Anticipation is the best joy – at least that’s what they say. Even though Intel’s DG1 was designed and advertised as an entry-level card from the beginning, a minimum of features and functionality can of course be expected from such a midget. A lot of things scale up nicely as long as the test candidates are good to test. Through a good acquaintance, I had the exclusive opportunity to analyze one of the few complete systems, at least on call and from a distance, to dare the teardown and try benchmarks. Torx works.
Important preliminary remark
Since the pictures created with the smartphone didn’t look quite as smart as one would expect from my website, I first reworked all of them and especially straightened the edges a bit. Just in case anyone was wondering. The card really exists and also the pictures are all originals. The tests are fresh, i.e. from yesterday, which is also shown by the date in the screenshots.
With the DG1 (Desktop Graphics 1), Intel initially wants to serve the mass-compatible entry-level sector, which can be used to gain valuable experience. The whole thing is then called Iris Xe MAX (notebook) or simply Iris Xe (desktop). Since this card will not be sold individually, but is intended for SI (system integrators) and OEMs, certain limits are also pre-programmed for the compatible hardware and even so wanted. That’s exactly why I wrote “total work of art” above, because the tested card was delivered (and tested) in a complete OEM PC.
This is also where the interested tester’s odyssey begins, because this DG1 SDV (Software Development Vehicle) only runs on special motherboards with graphics output and with a few Intel CPUs selected for it, which all have an iGP and is not suitable for overclocking. Of course, this also prevents individual pre-distributed DG1 SDV cards from being tested outside of the intended Intel microcosm. I don’t want to spoil anything yet, but even that doesn’t save this DG1.
Technical data, temperatures and power consumption
Interestingly, the original DG1 SDV from Intel is the full mobile version with 90 EU (Execution Units) and it also reports itself dutifully in each of the programs as Intel Iris Xe MAX. The DirectX-12 chip is manufactured in Intel’s own 10 nm Super-Fin process, which is quite competitive, because the numbers of the nonenclature do not say much at first. In the card tested here, the 96 EUs thus result in 768 FP32 ALUs (“shaders”). That’s even a bit more than they’ve budgeted for the Iris Xe “trimmed” to 80 EU (640 ALUs), which will be built by vendors like Asus.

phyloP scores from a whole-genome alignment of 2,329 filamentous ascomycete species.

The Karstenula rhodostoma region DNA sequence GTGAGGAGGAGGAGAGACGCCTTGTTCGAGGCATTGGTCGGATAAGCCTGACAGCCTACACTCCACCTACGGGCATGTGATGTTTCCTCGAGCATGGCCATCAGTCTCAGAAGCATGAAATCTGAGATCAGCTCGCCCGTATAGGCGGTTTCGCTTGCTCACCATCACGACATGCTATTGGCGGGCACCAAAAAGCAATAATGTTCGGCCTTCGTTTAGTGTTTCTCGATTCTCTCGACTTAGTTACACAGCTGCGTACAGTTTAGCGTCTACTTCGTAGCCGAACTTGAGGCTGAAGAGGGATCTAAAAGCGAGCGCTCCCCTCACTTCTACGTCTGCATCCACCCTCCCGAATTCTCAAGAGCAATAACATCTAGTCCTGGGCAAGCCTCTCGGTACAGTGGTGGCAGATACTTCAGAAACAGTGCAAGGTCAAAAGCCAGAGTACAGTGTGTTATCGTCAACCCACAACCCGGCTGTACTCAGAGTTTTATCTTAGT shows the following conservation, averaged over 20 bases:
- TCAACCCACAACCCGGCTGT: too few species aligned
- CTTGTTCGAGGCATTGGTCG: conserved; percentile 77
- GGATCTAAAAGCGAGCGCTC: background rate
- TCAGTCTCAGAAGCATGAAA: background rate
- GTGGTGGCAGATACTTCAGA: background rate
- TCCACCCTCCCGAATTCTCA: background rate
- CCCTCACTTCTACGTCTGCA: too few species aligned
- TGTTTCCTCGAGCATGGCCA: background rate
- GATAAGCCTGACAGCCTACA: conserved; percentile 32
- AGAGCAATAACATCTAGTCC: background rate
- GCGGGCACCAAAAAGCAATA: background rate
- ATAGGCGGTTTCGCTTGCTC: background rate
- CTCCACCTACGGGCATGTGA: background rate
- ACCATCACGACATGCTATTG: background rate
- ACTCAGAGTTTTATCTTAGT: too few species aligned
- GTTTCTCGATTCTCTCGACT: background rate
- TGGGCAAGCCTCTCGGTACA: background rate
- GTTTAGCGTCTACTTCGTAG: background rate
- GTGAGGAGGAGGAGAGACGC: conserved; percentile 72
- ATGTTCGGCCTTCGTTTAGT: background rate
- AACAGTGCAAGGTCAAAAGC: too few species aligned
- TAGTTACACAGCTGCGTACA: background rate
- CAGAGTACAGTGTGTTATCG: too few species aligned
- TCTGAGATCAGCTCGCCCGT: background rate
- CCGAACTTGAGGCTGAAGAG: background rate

A total of 8 GB LPDDR4 SDRAM with 2133 MHz are connected to the 128-bit memory interface and at least PCIe 4.0 is supported, even if it is only connected on 8 lanes. This also underlines once again the origin from the mobile sector. The OEM cards of the board partners will probably even have to make do with only 4 GB. Let’s take a look at the data from idle mode. At a low 600 MHz clock speed, the power consumption of the chip (not the whole card!) is just under 4 watts and the 850 rpm of the single fan is enough for 30 °C GPU temperature at idle.
Using a simple GPGPU application, 100% GPU load could be generated. However, the usual stress test programs are on strike due to the driver (I’ll get to that in a moment). The clock rate is now 1550 MHz, more could never be reached even at partial loads. This means that the real DG1 is still 100 MHz below what was assumed in advance for the mobile range. It remains to be assumed that the offshoots from Asus or Colorful won’t clock significantly higher either. Plenty of 20 watts for the GPU only, should then result in around 27 to 30 watts for the entire card, because the fan also hangs on the electrical umbilical cord with its up to 1800 rpm. 50 °C shows a rather aggressive fan curve and the suspicion that the card could get too hot after all.
The memory temperatures can’t be read out directly, but are at least monitored internally, because the four 2 GB modules from Micron aren’t really cooled. Which brings us to the teardown, so to speak. I have to pixelate the test system everywhere for source protection reasons, of course, because Intel will hardly be pleased if someone feeds third parties like me with information. The clues give away the culprit and so it will have to suffice for me to mention that it was a Core i7 non-K model on a Z390 mini-ITX board.